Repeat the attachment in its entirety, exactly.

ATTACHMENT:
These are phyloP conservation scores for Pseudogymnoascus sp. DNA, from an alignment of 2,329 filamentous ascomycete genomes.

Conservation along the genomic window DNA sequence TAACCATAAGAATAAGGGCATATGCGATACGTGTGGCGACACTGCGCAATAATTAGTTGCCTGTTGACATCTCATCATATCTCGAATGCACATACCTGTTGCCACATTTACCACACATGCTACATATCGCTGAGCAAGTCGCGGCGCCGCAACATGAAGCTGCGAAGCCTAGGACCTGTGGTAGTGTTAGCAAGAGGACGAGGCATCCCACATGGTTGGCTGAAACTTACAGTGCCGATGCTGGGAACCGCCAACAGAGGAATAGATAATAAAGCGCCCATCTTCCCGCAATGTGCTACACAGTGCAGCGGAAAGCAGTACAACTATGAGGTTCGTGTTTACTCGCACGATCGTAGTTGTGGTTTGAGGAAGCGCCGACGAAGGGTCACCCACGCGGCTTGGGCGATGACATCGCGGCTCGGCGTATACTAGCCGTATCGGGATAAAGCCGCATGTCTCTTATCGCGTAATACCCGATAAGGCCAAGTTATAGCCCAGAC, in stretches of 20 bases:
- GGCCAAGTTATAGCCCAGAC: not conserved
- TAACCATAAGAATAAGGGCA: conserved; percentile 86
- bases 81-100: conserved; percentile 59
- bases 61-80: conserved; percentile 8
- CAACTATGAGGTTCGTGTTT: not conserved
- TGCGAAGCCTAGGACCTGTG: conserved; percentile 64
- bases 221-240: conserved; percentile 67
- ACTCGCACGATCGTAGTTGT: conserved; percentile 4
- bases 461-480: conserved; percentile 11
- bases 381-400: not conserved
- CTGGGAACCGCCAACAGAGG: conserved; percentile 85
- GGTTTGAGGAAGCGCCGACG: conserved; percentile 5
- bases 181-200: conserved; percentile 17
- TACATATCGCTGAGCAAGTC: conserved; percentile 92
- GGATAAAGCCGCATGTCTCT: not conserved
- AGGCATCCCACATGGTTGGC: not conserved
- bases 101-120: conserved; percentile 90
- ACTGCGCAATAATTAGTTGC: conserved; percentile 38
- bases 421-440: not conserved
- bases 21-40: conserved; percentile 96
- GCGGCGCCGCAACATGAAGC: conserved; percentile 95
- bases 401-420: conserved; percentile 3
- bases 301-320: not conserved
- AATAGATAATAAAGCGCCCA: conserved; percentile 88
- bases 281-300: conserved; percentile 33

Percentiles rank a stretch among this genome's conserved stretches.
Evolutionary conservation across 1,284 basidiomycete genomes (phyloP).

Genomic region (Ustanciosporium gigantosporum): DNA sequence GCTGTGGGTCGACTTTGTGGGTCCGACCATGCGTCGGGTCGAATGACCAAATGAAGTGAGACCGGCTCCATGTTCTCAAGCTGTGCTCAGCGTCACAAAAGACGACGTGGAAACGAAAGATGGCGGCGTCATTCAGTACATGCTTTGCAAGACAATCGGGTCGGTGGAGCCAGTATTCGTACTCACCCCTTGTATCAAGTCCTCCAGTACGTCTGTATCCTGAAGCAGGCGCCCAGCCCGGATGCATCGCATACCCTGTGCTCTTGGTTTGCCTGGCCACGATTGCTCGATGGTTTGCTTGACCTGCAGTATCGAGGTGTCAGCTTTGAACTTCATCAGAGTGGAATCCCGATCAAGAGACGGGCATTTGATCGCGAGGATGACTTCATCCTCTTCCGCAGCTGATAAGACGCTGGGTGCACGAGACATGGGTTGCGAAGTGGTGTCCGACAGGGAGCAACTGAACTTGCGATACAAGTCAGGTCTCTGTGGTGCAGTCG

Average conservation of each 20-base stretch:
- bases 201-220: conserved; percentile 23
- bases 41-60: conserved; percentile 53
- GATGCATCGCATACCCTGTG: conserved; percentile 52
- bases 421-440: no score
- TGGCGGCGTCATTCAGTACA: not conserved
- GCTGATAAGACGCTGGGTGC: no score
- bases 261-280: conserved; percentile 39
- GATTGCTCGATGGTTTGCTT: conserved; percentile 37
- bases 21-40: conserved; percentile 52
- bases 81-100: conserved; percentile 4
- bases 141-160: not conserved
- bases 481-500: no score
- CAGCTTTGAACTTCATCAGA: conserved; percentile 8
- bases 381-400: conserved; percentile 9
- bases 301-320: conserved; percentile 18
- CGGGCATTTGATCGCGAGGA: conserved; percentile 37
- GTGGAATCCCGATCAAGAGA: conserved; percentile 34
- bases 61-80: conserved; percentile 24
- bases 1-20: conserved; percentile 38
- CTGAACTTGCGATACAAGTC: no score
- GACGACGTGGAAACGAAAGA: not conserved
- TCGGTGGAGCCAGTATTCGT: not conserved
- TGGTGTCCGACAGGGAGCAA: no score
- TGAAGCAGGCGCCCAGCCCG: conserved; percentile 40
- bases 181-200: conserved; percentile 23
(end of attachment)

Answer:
These are phyloP conservation scores for Pseudogymnoascus sp. DNA, from an alignment of 2,329 filamentous ascomycete genomes.

Conservation along the genomic window DNA sequence TAACCATAAGAATAAGGGCATATGCGATACGTGTGGCGACACTGCGCAATAATTAGTTGCCTGTTGACATCTCATCATATCTCGAATGCACATACCTGTTGCCACATTTACCACACATGCTACATATCGCTGAGCAAGTCGCGGCGCCGCAACATGAAGCTGCGAAGCCTAGGACCTGTGGTAGTGTTAGCAAGAGGACGAGGCATCCCACATGGTTGGCTGAAACTTACAGTGCCGATGCTGGGAACCGCCAACAGAGGAATAGATAATAAAGCGCCCATCTTCCCGCAATGTGCTACACAGTGCAGCGGAAAGCAGTACAACTATGAGGTTCGTGTTTACTCGCACGATCGTAGTTGTGGTTTGAGGAAGCGCCGACGAAGGGTCACCCACGCGGCTTGGGCGATGACATCGCGGCTCGGCGTATACTAGCCGTATCGGGATAAAGCCGCATGTCTCTTATCGCGTAATACCCGATAAGGCCAAGTTATAGCCCAGAC, in stretches of 20 bases:
- GGCCAAGTTATAGCCCAGAC: not conserved
- TAACCATAAGAATAAGGGCA: conserved; percentile 86
- bases 81-100: conserved; percentile 59
- bases 61-80: conserved; percentile 8
- CAACTATGAGGTTCGTGTTT: not conserved
- TGCGAAGCCTAGGACCTGTG: conserved; percentile 64
- bases 221-240: conserved; percentile 67
- ACTCGCACGATCGTAGTTGT: conserved; percentile 4
- bases 461-480: conserved; percentile 11
- bases 381-400: not conserved
- CTGGGAACCGCCAACAGAGG: conserved; percentile 85
- GGTTTGAGGAAGCGCCGACG: conserved; percentile 5
- bases 181-200: conserved; percentile 17
- TACATATCGCTGAGCAAGTC: conserved; percentile 92
- GGATAAAGCCGCATGTCTCT: not conserved
- AGGCATCCCACATGGTTGGC: not conserved
- bases 101-120: conserved; percentile 90
- ACTGCGCAATAATTAGTTGC: conserved; percentile 38
- bases 421-440: not conserved
- bases 21-40: conserved; percentile 96
- GCGGCGCCGCAACATGAAGC: conserved; percentile 95
- bases 401-420: conserved; percentile 3
- bases 301-320: not conserved
- AATAGATAATAAAGCGCCCA: conserved; percentile 88
- bases 281-300: conserved; percentile 33

Percentiles rank a stretch among this genome's conserved stretches.
Evolutionary conservation across 1,284 basidiomycete genomes (phyloP).

Genomic region (Ustanciosporium gigantosporum): DNA sequence GCTGTGGGTCGACTTTGTGGGTCCGACCATGCGTCGGGTCGAATGACCAAATGAAGTGAGACCGGCTCCATGTTCTCAAGCTGTGCTCAGCGTCACAAAAGACGACGTGGAAACGAAAGATGGCGGCGTCATTCAGTACATGCTTTGCAAGACAATCGGGTCGGTGGAGCCAGTATTCGTACTCACCCCTTGTATCAAGTCCTCCAGTACGTCTGTATCCTGAAGCAGGCGCCCAGCCCGGATGCATCGCATACCCTGTGCTCTTGGTTTGCCTGGCCACGATTGCTCGATGGTTTGCTTGACCTGCAGTATCGAGGTGTCAGCTTTGAACTTCATCAGAGTGGAATCCCGATCAAGAGACGGGCATTTGATCGCGAGGATGACTTCATCCTCTTCCGCAGCTGATAAGACGCTGGGTGCACGAGACATGGGTTGCGAAGTGGTGTCCGACAGGGAGCAACTGAACTTGCGATACAAGTCAGGTCTCTGTGGTGCAGTCG

Average conservation of each 20-base stretch:
- bases 201-220: conserved; percentile 23
- bases 41-60: conserved; percentile 53
- GATGCATCGCATACCCTGTG: conserved; percentile 52
- bases 421-440: no score
- TGGCGGCGTCATTCAGTACA: not conserved
- GCTGATAAGACGCTGGGTGC: no score
- bases 261-280: conserved; percentile 39
- GATTGCTCGATGGTTTGCTT: conserved; percentile 37
- bases 21-40: conserved; percentile 52
- bases 81-100: conserved; percentile 4
- bases 141-160: not conserved
- bases 481-500: no score
- CAGCTTTGAACTTCATCAGA: conserved; percentile 8
- bases 381-400: conserved; percentile 9
- bases 301-320: conserved; percentile 18
- CGGGCATTTGATCGCGAGGA: conserved; percentile 37
- GTGGAATCCCGATCAAGAGA: conserved; percentile 34
- bases 61-80: conserved; percentile 24
- bases 1-20: conserved; percentile 38
- CTGAACTTGCGATACAAGTC: no score
- GACGACGTGGAAACGAAAGA: not conserved
- TCGGTGGAGCCAGTATTCGT: not conserved
- TGGTGTCCGACAGGGAGCAA: no score
- TGAAGCAGGCGCCCAGCCCG: conserved; percentile 40
- bases 181-200: conserved; percentile 23